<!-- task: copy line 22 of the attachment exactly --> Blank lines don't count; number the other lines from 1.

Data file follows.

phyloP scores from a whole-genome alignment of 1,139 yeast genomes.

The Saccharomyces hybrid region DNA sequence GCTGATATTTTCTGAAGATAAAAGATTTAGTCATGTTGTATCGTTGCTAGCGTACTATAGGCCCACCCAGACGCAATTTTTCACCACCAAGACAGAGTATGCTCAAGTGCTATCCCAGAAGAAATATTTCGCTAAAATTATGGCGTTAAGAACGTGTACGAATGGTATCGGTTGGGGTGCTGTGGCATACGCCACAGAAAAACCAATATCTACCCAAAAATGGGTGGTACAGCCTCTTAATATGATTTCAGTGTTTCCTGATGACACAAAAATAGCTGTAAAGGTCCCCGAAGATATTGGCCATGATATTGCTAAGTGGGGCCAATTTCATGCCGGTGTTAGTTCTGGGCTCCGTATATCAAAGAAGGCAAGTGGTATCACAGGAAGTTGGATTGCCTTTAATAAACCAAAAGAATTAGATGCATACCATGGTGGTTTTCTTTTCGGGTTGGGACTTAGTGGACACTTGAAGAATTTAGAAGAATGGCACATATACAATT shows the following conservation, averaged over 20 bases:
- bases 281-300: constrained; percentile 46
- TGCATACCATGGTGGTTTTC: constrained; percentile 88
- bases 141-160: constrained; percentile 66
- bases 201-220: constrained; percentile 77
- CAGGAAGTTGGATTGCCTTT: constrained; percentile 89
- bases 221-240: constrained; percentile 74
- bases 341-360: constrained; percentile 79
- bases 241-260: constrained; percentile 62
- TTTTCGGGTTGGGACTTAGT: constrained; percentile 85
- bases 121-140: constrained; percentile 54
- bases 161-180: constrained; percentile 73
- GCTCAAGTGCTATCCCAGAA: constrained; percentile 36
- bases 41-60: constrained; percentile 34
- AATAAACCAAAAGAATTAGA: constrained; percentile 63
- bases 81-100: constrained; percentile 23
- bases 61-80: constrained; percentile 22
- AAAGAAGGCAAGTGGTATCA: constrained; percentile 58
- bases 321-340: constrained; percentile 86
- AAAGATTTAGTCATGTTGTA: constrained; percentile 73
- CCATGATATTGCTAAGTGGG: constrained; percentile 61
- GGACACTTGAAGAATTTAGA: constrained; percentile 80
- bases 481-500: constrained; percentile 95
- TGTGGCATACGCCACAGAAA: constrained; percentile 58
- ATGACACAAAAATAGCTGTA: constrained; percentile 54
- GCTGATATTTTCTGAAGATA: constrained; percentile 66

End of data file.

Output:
- CCATGATATTGCTAAGTGGG: constrained; percentile 61